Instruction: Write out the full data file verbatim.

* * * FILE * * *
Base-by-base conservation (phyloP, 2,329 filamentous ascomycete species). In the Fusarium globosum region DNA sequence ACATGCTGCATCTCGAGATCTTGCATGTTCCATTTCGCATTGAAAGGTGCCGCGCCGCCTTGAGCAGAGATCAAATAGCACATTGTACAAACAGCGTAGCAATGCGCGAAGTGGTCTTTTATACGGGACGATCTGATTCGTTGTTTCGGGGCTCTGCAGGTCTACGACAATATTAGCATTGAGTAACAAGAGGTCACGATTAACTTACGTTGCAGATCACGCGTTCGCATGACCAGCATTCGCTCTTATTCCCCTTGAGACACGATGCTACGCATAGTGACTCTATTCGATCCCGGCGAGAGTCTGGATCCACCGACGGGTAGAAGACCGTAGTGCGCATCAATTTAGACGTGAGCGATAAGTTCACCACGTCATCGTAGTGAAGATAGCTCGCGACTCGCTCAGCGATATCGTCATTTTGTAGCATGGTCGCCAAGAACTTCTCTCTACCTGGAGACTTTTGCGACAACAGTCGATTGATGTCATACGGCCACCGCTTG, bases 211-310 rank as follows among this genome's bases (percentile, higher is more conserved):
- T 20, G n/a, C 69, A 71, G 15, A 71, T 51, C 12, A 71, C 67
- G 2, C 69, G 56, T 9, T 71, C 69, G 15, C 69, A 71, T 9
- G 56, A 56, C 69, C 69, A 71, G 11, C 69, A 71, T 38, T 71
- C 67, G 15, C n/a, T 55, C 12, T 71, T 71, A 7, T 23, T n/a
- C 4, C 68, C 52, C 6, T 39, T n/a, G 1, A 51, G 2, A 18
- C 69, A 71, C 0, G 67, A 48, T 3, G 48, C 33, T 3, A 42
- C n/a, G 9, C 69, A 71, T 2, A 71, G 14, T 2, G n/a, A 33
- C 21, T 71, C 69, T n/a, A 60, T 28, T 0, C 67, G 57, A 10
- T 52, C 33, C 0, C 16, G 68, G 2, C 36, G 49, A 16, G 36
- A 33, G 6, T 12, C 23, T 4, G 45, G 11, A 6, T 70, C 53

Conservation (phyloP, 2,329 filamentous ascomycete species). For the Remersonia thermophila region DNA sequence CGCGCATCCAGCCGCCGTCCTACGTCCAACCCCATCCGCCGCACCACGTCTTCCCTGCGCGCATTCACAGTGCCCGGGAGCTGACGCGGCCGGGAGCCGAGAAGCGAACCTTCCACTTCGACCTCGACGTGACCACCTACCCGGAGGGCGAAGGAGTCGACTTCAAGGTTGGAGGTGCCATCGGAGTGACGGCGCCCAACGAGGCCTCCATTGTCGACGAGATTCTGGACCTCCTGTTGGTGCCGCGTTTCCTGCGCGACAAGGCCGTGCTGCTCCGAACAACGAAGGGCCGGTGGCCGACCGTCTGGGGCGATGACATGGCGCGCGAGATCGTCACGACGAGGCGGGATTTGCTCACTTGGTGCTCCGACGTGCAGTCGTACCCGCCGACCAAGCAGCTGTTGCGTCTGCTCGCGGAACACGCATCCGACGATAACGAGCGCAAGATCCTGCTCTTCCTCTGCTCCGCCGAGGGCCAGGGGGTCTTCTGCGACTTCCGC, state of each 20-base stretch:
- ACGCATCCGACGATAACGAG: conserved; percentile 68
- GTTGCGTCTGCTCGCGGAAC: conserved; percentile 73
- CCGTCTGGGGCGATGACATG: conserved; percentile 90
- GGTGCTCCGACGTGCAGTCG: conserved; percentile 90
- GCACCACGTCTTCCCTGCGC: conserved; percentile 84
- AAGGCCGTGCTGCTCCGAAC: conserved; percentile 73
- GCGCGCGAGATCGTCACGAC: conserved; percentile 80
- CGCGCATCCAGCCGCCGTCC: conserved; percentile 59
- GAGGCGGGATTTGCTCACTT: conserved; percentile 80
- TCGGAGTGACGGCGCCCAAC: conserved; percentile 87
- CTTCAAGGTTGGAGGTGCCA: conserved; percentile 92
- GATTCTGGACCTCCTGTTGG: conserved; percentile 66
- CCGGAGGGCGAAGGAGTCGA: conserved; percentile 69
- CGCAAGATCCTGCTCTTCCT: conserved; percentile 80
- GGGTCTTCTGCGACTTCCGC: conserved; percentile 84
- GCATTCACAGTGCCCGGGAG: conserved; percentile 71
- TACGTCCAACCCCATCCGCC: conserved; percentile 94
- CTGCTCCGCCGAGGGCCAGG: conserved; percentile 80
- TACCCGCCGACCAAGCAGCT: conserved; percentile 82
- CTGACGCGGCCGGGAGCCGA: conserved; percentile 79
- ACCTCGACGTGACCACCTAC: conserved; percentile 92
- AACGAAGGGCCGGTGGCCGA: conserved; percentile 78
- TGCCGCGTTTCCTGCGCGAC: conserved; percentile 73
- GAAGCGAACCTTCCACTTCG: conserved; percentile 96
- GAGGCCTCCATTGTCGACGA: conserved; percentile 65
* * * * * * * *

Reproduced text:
Base-by-base conservation (phyloP, 2,329 filamentous ascomycete species). In the Fusarium globosum region DNA sequence ACATGCTGCATCTCGAGATCTTGCATGTTCCATTTCGCATTGAAAGGTGCCGCGCCGCCTTGAGCAGAGATCAAATAGCACATTGTACAAACAGCGTAGCAATGCGCGAAGTGGTCTTTTATACGGGACGATCTGATTCGTTGTTTCGGGGCTCTGCAGGTCTACGACAATATTAGCATTGAGTAACAAGAGGTCACGATTAACTTACGTTGCAGATCACGCGTTCGCATGACCAGCATTCGCTCTTATTCCCCTTGAGACACGATGCTACGCATAGTGACTCTATTCGATCCCGGCGAGAGTCTGGATCCACCGACGGGTAGAAGACCGTAGTGCGCATCAATTTAGACGTGAGCGATAAGTTCACCACGTCATCGTAGTGAAGATAGCTCGCGACTCGCTCAGCGATATCGTCATTTTGTAGCATGGTCGCCAAGAACTTCTCTCTACCTGGAGACTTTTGCGACAACAGTCGATTGATGTCATACGGCCACCGCTTG, bases 211-310 rank as follows among this genome's bases (percentile, higher is more conserved):
- T 20, G n/a, C 69, A 71, G 15, A 71, T 51, C 12, A 71, C 67
- G 2, C 69, G 56, T 9, T 71, C 69, G 15, C 69, A 71, T 9
- G 56, A 56, C 69, C 69, A 71, G 11, C 69, A 71, T 38, T 71
- C 67, G 15, C n/a, T 55, C 12, T 71, T 71, A 7, T 23, T n/a
- C 4, C 68, C 52, C 6, T 39, T n/a, G 1, A 51, G 2, A 18
- C 69, A 71, C 0, G 67, A 48, T 3, G 48, C 33, T 3, A 42
- C n/a, G 9, C 69, A 71, T 2, A 71, G 14, T 2, G n/a, A 33
- C 21, T 71, C 69, T n/a, A 60, T 28, T 0, C 67, G 57, A 10
- T 52, C 33, C 0, C 16, G 68, G 2, C 36, G 49, A 16, G 36
- A 33, G 6, T 12, C 23, T 4, G 45, G 11, A 6, T 70, C 53

Conservation (phyloP, 2,329 filamentous ascomycete species). For the Remersonia thermophila region DNA sequence CGCGCATCCAGCCGCCGTCCTACGTCCAACCCCATCCGCCGCACCACGTCTTCCCTGCGCGCATTCACAGTGCCCGGGAGCTGACGCGGCCGGGAGCCGAGAAGCGAACCTTCCACTTCGACCTCGACGTGACCACCTACCCGGAGGGCGAAGGAGTCGACTTCAAGGTTGGAGGTGCCATCGGAGTGACGGCGCCCAACGAGGCCTCCATTGTCGACGAGATTCTGGACCTCCTGTTGGTGCCGCGTTTCCTGCGCGACAAGGCCGTGCTGCTCCGAACAACGAAGGGCCGGTGGCCGACCGTCTGGGGCGATGACATGGCGCGCGAGATCGTCACGACGAGGCGGGATTTGCTCACTTGGTGCTCCGACGTGCAGTCGTACCCGCCGACCAAGCAGCTGTTGCGTCTGCTCGCGGAACACGCATCCGACGATAACGAGCGCAAGATCCTGCTCTTCCTCTGCTCCGCCGAGGGCCAGGGGGTCTTCTGCGACTTCCGC, state of each 20-base stretch:
- ACGCATCCGACGATAACGAG: conserved; percentile 68
- GTTGCGTCTGCTCGCGGAAC: conserved; percentile 73
- CCGTCTGGGGCGATGACATG: conserved; percentile 90
- GGTGCTCCGACGTGCAGTCG: conserved; percentile 90
- GCACCACGTCTTCCCTGCGC: conserved; percentile 84
- AAGGCCGTGCTGCTCCGAAC: conserved; percentile 73
- GCGCGCGAGATCGTCACGAC: conserved; percentile 80
- CGCGCATCCAGCCGCCGTCC: conserved; percentile 59
- GAGGCGGGATTTGCTCACTT: conserved; percentile 80
- TCGGAGTGACGGCGCCCAAC: conserved; percentile 87
- CTTCAAGGTTGGAGGTGCCA: conserved; percentile 92
- GATTCTGGACCTCCTGTTGG: conserved; percentile 66
- CCGGAGGGCGAAGGAGTCGA: conserved; percentile 69
- CGCAAGATCCTGCTCTTCCT: conserved; percentile 80
- GGGTCTTCTGCGACTTCCGC: conserved; percentile 84
- GCATTCACAGTGCCCGGGAG: conserved; percentile 71
- TACGTCCAACCCCATCCGCC: conserved; percentile 94
- CTGCTCCGCCGAGGGCCAGG: conserved; percentile 80
- TACCCGCCGACCAAGCAGCT: conserved; percentile 82
- CTGACGCGGCCGGGAGCCGA: conserved; percentile 79
- ACCTCGACGTGACCACCTAC: conserved; percentile 92
- AACGAAGGGCCGGTGGCCGA: conserved; percentile 78
- TGCCGCGTTTCCTGCGCGAC: conserved; percentile 73
- GAAGCGAACCTTCCACTTCG: conserved; percentile 96
- GAGGCCTCCATTGTCGACGA: conserved; percentile 65